Voting rights is one of the most important arguments in the country right now, and so is the problem of election integrity. This means that future elections may face plenty of questions and criticism.
The other major element involves redistricting maps. Depending on how they’re drawn, they can give one party the edge in certain states and districts.
And that’s exactly what just happened in Alabama.
Historically, this southern state has been dominated by a Republican-led legislature, and the government recently approved a redistricting map that appears to favor the GOP.
The opposition quickly retaliated, claiming “racial gerrymandering,” which would be a violation of the Voting Rights Act. They took their case to the courts, hoping to get the new map rescinded.
At first, they got a lower court in Alabama to temporarily block the map, which they considered a significant victory.
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However, after the highest court in the land considered the situation, they decided to rule in favor of the existing redistricting map — and that makes it a win for the state’s GOP.
By a narrow 5-4 margin, the Supreme Court has blocked the lower court order; officially, it’s a “stay” of the original ruling.
Via Washington Examiner:
The Supreme Court on Mondayupheld an Alabama redistricting map drawn by the Republican-held legislature after a federal appeals court panel blocked it over apparent violations of the Voting Rights Act.
By a 5–4 vote, with Chief Justice John Roberts joining the court’s three-member liberal bloc in dissent, justices halted the lower court order, preserving the redrawn map, which critics said diluted black votes.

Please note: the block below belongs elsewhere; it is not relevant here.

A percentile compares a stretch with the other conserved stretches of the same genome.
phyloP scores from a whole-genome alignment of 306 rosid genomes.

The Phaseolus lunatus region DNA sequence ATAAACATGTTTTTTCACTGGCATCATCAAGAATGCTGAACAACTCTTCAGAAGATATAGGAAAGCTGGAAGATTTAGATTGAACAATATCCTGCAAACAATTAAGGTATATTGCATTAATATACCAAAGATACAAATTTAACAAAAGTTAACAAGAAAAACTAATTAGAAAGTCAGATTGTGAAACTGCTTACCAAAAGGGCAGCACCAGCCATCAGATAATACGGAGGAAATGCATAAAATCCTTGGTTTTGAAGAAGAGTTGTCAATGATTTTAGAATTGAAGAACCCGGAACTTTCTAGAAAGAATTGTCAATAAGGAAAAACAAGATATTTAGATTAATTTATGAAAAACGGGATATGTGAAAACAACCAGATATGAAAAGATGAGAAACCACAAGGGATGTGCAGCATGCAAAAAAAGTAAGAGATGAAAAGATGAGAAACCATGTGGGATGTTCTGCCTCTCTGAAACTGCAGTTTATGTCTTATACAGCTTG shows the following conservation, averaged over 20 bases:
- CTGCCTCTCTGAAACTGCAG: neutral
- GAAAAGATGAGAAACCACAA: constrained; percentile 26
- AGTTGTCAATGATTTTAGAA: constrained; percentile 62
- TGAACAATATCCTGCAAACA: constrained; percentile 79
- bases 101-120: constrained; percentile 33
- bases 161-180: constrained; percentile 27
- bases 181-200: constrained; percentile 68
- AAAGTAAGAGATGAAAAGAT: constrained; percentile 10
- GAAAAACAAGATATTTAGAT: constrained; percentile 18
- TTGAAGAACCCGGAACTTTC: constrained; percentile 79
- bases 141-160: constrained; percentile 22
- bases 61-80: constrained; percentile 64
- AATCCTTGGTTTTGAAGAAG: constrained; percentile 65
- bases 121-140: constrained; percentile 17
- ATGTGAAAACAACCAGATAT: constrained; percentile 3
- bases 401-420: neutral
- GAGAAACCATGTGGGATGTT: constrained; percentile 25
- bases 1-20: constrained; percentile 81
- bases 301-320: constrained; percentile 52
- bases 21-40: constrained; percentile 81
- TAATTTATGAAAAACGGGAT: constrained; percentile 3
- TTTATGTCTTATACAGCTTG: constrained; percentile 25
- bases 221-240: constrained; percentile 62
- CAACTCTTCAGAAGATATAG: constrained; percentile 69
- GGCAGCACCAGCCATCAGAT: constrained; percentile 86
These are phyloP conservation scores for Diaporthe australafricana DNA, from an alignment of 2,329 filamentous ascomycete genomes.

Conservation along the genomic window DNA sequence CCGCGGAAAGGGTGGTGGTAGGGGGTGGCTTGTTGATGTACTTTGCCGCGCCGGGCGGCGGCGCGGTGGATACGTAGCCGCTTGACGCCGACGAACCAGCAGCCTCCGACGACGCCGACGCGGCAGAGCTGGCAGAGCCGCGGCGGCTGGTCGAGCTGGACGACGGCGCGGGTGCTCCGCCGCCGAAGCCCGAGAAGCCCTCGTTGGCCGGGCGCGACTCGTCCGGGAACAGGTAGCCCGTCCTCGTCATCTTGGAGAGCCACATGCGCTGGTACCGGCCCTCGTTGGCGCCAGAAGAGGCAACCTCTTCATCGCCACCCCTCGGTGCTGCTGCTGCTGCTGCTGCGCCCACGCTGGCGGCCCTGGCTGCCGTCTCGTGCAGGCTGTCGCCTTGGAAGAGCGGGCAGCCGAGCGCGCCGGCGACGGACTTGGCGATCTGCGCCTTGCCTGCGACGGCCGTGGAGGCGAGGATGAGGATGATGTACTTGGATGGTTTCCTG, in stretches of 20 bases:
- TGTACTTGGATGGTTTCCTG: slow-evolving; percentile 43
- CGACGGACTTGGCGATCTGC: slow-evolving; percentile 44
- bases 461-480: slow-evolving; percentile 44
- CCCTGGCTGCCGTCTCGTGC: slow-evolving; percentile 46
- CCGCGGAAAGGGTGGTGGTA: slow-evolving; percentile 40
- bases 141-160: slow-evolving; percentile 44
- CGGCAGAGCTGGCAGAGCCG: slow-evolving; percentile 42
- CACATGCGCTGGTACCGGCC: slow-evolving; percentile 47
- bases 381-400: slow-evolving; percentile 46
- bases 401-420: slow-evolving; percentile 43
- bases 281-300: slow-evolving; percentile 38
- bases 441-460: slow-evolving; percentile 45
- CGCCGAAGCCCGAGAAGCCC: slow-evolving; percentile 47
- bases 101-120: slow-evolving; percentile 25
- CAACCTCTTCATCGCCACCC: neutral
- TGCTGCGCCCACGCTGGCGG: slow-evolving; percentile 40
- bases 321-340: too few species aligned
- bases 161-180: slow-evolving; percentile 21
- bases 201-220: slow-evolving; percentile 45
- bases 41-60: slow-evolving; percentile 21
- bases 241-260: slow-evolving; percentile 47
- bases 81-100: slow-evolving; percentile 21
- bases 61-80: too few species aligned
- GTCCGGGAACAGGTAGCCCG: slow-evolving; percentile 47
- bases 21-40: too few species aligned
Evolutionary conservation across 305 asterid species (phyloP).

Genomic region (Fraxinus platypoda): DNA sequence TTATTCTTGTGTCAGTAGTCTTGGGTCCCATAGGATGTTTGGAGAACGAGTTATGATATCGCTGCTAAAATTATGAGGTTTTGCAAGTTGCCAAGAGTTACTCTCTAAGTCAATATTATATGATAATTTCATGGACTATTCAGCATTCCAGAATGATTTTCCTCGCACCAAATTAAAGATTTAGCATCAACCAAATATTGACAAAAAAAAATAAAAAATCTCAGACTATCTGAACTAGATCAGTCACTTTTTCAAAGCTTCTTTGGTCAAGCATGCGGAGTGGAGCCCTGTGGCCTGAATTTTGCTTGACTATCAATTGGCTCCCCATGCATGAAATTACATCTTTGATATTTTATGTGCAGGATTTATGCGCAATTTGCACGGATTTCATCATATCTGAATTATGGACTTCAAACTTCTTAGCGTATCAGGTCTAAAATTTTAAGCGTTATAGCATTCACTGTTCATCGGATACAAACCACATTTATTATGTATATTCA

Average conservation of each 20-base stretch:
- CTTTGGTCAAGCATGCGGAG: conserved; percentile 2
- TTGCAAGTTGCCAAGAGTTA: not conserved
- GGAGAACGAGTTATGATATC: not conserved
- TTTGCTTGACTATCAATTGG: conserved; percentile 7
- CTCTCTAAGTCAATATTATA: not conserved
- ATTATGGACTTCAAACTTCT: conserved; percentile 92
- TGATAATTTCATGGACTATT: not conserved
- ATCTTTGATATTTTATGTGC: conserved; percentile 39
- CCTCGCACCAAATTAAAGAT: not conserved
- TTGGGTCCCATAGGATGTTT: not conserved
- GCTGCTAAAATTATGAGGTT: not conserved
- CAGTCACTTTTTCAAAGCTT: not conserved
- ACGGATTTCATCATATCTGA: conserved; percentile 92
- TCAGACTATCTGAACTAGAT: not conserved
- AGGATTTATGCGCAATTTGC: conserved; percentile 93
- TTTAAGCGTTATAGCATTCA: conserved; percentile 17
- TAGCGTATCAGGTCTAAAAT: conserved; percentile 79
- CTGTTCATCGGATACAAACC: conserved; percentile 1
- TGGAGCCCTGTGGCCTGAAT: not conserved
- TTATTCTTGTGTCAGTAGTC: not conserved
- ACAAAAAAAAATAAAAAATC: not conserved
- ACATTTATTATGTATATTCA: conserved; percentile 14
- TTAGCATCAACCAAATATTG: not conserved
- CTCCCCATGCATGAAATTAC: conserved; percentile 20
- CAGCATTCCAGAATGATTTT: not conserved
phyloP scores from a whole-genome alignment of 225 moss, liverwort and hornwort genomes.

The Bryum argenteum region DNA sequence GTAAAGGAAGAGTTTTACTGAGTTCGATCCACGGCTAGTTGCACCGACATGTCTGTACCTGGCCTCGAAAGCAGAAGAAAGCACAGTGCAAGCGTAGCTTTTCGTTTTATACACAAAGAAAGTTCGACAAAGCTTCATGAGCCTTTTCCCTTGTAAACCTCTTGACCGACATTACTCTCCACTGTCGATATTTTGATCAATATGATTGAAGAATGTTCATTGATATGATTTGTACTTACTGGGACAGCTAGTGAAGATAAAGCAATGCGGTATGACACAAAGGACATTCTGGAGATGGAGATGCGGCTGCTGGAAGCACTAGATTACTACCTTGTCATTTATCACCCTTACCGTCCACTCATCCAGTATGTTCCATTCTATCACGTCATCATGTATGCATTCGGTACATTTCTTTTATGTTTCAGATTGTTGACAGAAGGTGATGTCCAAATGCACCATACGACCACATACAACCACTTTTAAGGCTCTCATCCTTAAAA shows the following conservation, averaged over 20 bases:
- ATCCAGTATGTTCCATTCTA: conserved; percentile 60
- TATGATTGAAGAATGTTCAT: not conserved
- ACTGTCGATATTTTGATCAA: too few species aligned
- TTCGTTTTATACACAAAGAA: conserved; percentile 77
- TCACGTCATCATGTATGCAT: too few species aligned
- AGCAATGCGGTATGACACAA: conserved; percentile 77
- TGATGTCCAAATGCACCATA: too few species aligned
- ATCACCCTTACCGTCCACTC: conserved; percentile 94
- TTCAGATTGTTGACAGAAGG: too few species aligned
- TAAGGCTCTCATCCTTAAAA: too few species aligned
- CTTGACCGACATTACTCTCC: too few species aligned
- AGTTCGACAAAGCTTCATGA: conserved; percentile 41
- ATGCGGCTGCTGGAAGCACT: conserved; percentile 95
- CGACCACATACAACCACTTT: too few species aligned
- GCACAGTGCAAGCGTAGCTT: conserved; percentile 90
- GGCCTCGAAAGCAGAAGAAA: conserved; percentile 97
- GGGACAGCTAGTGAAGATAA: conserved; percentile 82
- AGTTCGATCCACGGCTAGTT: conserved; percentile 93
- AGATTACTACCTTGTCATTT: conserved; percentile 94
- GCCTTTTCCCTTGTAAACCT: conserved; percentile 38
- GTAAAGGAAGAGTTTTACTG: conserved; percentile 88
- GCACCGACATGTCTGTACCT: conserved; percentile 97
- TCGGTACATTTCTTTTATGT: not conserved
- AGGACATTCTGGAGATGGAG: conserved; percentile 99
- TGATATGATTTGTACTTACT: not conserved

One of the justices who voted to keep the GOP-leaning map was Brett Kavanaugh, who said this stay will let justices “fully consider” the case in question.
He also rejected the claim that the map violates any citizen’s voting rights, primarily because the court didn’t have “a complete briefing from both parties.”
Currently, Alabama’s House contains 6 Republicans and just 1 Democrat, and they redrew the redistricting map that prevents the chances of another left-wing politico gaining a seat.
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In response, the 11th Circuit Court of Appeals ruled that the map was in violation of Section 2 of the Voting Rights Act, because it only includes one district that gives black voters the chance to elect a candidate of their choice.
Section 2 clarifies that it’s illegal to deny minorities the opportunity to elect representatives they prefer, so civil rights advocates came out against the map.
They accused the GOP of “cracking” or “packing,” which are types of gerrymandering designed to give voting districts a partisan edge. That’s why the case went as far as the Supreme Court.
But this time, the high court didn’t agree with the lower court’s decision, and leftists in Alabama have to deal with a significant defeat.
It has been difficult for Democrats in Alabama to gain a foothold and this ruling won’t make things any easier. At the same time, Republicans maintain that the map never violated the Voting Rights Act.
Expect to see more lawsuits involving election maps in the near future — they could have a huge impact down the road.